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James Bay

James Bay - Electric Light (Album Review)

There is a C-List of ‘70s rock bands that exist a couple of rungs below superstars like David Bowie, Fleetwood Mac and Elton John. Despite often outselling those A-Listers at the time, groups like Bad Company, Bread and even Thin Lizzy have strangely forgotten musical catalogues.

Written by: Jacob Brookman | Date: Tuesday, 22 May 2018

Arctic Monkeys

Arctic Monkeys - Tranquility Base Hotel & Casino (Album Review)

Photo: Zackary Michael We already know what’s going to happen when modern day icons Arctic Monkeys release a new album. It’ll top the UK charts (check); it’ll leave critics swooning and kissing their ass (also check); it’ll be full of energy,  demonic guitar riffs and hooks (er, maybe not).

Written by: Graeme Marsh | Date: Monday, 21 May 2018

The Magic Numbers

The Magic Numbers - Outsiders (Album Review)

Isn’t it great when a band returns sounding better than ever? After four years away, ‘Outsiders’ isn’t just a wonderful comeback from the Magic Numbers, it’s their best effort since 2005’s Mercury nominated debut and the most fun-filled, enjoyable and consistent record to play host to their trademark harmonies.

Written by: Simon Ramsay | Date: Friday, 18 May 2018

Dimmu Borgir

Dimmu Borgir - Eonian (Album Review)

Guns N’ Roses did not have a good time without Slash and Duff. The Misfits were not living their best lives after Danzig left to be spooky on his own terms. And let’s not talk about Iron Maiden in the mid-’90s.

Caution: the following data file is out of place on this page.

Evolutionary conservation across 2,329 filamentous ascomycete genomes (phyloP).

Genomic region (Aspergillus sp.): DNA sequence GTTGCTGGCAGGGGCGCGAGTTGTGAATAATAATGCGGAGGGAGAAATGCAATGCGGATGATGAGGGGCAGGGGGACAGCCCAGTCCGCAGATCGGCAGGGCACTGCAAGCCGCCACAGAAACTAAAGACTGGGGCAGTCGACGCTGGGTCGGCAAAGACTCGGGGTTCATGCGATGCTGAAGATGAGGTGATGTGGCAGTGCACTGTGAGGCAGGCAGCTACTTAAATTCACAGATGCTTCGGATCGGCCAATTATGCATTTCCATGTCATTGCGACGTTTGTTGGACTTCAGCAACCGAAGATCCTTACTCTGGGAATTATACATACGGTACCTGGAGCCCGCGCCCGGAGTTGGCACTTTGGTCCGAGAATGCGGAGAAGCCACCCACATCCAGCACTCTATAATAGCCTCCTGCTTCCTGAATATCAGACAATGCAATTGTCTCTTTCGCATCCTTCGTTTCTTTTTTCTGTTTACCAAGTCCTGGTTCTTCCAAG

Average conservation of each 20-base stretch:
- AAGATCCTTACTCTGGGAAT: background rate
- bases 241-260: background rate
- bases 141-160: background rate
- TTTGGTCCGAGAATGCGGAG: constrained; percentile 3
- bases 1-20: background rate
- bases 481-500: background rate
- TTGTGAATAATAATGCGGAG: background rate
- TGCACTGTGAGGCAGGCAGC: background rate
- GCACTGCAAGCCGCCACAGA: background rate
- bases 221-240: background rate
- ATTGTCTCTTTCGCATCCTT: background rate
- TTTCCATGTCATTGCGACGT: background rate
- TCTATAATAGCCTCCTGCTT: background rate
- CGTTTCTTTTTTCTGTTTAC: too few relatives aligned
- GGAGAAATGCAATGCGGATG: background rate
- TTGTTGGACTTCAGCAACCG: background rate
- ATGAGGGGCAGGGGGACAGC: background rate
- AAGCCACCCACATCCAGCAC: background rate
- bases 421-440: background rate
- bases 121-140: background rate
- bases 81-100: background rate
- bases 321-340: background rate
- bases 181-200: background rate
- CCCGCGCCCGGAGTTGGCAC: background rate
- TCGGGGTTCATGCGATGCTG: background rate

Written by: Alec Chillingworth | Date: Friday, 18 May 2018

Beach House

Beach House - 7 (Album Review)

Beach House don't make bad albums, which is perhaps unsurprising given the nature of their sound. The most striking thing about all of their records is how similar they've sounded, repeatedly making use of the same successful formula to the point where the Baltimore duo have become the reference point for an entire genre. If you're making dream pop in the 21st century and you've not listened to Beach House, are you really doing it right?

Written by: Jonathan Rimmer | Date: Thursday, 17 May 2018

Leon Bridges

Leon Bridges - Good Thing (Album Review)

Leon Bridges appeared to have time travelled from the 1960s when he arrived out of nowhere in 2015. His suave suits and smooth vocals perfectly matched the retro soul of his debut album, ‘Coming Home’. Three years later and his second release, ‘Good Thing’, sees him update his sound, taking influence from several different decades, including our own.

Written by: Jennifer Geddes | Date: Wednesday, 16 May 2018

Peace

Peace - Kindness is The New Rock and Roll (Album Review)

When Peace burst onto the indie-rock scene five years ago, amid a maelstrom of tie-dye t-shirts and reverb-smothered, well, everything, it was clear they wanted to sound big. The Worcester four-piece set the foundations with their debut LP, ‘In Love,’ and built further with its grander follow-up, ‘Happy People’. But, as ‘Kindness is The New Rock and Roll’ shows, bigger doesn’t always mean better.